AY: 2014-2015: First Semester

was, therefore, dedicated to truth, foremost the truth about himself. By publicly
admitting his self-ignorance, he made his audience aware of their own.

Thales
The most difficult thing in life is, to know yourself.

Thales of Miletus (c. 624 BC c. 546 BC) was a pre-Socratic Greek


philosopher from Miletus in Asia Minor, and one of the Seven Sages of Greece.
Many, most notably Aristotle, regard him as the first philosopher in the Greek
tradition.

The Koran
The Koran (translated as the recitation) is the central religious text of Islam.
The Koran was revealed to Muhammad over a period of approximately 23 years
beginning in 610 CE, when he was 40, and concluding in 632 CE, the year of his
death. The Koran is divided into 114 suras of unequal length, which are classified
either as Meccan or Medina depending upon their place and time of revelation. It is
one of the finest and most beautiful pieces of literature in the Arabic language.
And do thou, O Muhammad, remember thy Lord within thyself.

Upanishads
Katha Upanishad: The Self lies beyond the senses and can only be understood by him who
knows It is.

Hinduism is the predominant and indigenous religious tradition of the Indian


Subcontinent. Hinduism is known to its followers as Sanatana Dharma (the eternal
law). Hinduism is formed of diverse traditions and has no single founder. A large
body of texts is classified as Hindu, divided into Sruti (revealed) and Smriti
(remembered). Among these texts, the Vedas are the foremost in authority,
importance and antiquity. Other major scriptures include the Upanishads, Puranas
and the epics Mahabharata and Ramayana.
Etymologically, the Sanskrit word Upanishads suggests sitting down near,
as in a disciple sitting at the feet of his master. This is a common form of Hindu
instruction to this day. The teaching is, accordingly, presented in dialogue form; a
wife speaking to her husband or a son to his father. Through common interaction,
the Upanishads weave the most profound instruction.

PHILOSOPHY OF THE HUMAN PERSON

University of San Agustin


AY: 2014-2015: First Semester

Upanishads on Know Thyself


The Katha Upanishads portrays a story of Yama (or Death) teaching a young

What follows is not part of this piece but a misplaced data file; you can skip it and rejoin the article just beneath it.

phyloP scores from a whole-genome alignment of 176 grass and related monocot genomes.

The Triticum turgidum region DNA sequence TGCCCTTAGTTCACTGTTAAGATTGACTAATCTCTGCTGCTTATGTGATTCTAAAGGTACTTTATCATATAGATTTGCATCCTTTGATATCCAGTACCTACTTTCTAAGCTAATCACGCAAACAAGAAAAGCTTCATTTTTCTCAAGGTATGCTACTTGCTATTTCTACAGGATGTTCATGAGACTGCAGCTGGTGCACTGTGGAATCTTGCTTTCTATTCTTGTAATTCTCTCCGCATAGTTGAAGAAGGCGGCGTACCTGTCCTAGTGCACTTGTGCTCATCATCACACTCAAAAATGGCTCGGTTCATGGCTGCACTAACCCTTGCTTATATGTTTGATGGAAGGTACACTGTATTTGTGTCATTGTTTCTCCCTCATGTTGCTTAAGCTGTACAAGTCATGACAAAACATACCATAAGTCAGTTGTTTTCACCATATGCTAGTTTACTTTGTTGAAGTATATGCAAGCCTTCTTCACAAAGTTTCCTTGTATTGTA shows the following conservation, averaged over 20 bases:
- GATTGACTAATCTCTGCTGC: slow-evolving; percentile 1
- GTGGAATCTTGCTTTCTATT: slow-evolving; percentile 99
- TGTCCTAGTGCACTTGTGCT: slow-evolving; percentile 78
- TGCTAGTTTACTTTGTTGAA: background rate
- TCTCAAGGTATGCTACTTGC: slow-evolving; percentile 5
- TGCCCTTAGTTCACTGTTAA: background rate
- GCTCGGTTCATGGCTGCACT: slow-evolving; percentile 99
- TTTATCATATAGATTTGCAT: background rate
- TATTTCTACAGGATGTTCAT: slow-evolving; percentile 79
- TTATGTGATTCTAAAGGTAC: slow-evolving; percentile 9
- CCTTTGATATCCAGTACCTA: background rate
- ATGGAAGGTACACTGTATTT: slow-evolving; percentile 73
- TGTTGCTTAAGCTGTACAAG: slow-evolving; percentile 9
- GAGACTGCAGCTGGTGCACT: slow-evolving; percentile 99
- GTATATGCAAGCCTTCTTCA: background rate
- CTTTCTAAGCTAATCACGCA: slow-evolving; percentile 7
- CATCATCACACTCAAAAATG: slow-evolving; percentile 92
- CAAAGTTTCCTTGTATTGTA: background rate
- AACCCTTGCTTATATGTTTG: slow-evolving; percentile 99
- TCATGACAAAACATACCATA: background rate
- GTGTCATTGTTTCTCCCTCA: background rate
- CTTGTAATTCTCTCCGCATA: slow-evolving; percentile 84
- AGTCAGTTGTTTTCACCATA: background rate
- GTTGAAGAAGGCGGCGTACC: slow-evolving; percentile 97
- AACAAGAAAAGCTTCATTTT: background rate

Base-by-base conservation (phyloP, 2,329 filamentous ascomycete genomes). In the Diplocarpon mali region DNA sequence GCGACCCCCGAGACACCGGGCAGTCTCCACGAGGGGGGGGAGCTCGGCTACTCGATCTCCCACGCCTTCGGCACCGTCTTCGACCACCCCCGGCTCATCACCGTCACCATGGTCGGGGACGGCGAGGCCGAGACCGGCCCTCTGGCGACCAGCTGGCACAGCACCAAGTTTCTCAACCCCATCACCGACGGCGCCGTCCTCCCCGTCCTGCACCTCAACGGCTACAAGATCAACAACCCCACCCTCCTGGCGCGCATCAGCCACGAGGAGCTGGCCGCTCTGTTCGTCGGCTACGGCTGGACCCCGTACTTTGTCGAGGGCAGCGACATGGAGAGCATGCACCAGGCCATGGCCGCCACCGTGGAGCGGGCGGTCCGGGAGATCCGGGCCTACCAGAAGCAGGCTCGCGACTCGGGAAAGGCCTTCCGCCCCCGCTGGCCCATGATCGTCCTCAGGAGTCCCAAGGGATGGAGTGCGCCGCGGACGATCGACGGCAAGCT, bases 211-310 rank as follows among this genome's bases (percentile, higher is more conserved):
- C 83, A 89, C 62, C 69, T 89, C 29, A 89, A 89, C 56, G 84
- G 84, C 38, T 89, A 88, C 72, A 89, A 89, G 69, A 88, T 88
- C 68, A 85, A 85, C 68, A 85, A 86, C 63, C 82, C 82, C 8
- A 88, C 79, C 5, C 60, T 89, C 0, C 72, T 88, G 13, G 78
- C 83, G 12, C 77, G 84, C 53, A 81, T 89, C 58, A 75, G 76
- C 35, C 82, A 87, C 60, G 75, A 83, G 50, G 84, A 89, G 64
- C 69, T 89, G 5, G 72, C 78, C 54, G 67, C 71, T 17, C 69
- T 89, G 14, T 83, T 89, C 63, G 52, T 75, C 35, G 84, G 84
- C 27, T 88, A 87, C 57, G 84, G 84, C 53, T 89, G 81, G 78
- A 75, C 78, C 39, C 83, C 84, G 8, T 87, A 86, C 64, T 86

and curious boy called Nachiketa about the mysteries of the Self. Nachiketa, having
witnessed his fathers pointless traditional observance of Hindu custom, inquires
with Yama whether it is possible to survive death, and if so, by which means. A
profound dialogue follows, centered around the Self:
Katha Upanishad: Those who realize the Self are forever free from the jaws of death.

This doubt haunted even the gods of old, says Yama to Nachiketa, For the
secret of death is hard to know. In the course of the dialogue, Yama draws a line
between the body, which experiences reality through the senses, and the spirit,
which transcends sensual perception. [Those] hypnotized by the world of sense
[say], I am my body; when my body dies, I die. Living in this superstition, they fall
life after life under my sway.
According to Yama, the key to surviving death is transferring ones identity
from the bodily senses to the metaphysical Self. Well have you renounced these
passing pleasures so dear to the senses, he tells the young boy, And turned your
back on the way of the world that makes mankind forget the goal of life.
A sage withdrew his senses from the world
Of change and, seeking immortality,
Looked within and beheld the deathless Self.
The Self is the goal of life; attain this goal.

Yama outlines a specific practice for this end, and names it after the
courageous young boy Nachiketa. This would lay the foundation for subsequent
Indian ritual and exercises, such as meditation and recitation of mantras.
Those who know the Self become the Self.

Knowing the Self


Knowing the Self is the underlying current of the Upanishads, presented as
the ultimate goal of life. Thus does a Hindu teaching, far away in space and time
from Classical Greece, coin the very same wisdom as conveyed from the Socratic
dialogues. After all, what is objectively true must hold true for all people in all times.
If, indeed, is self-knowledge is truly the essence of all knowledge, all cultures and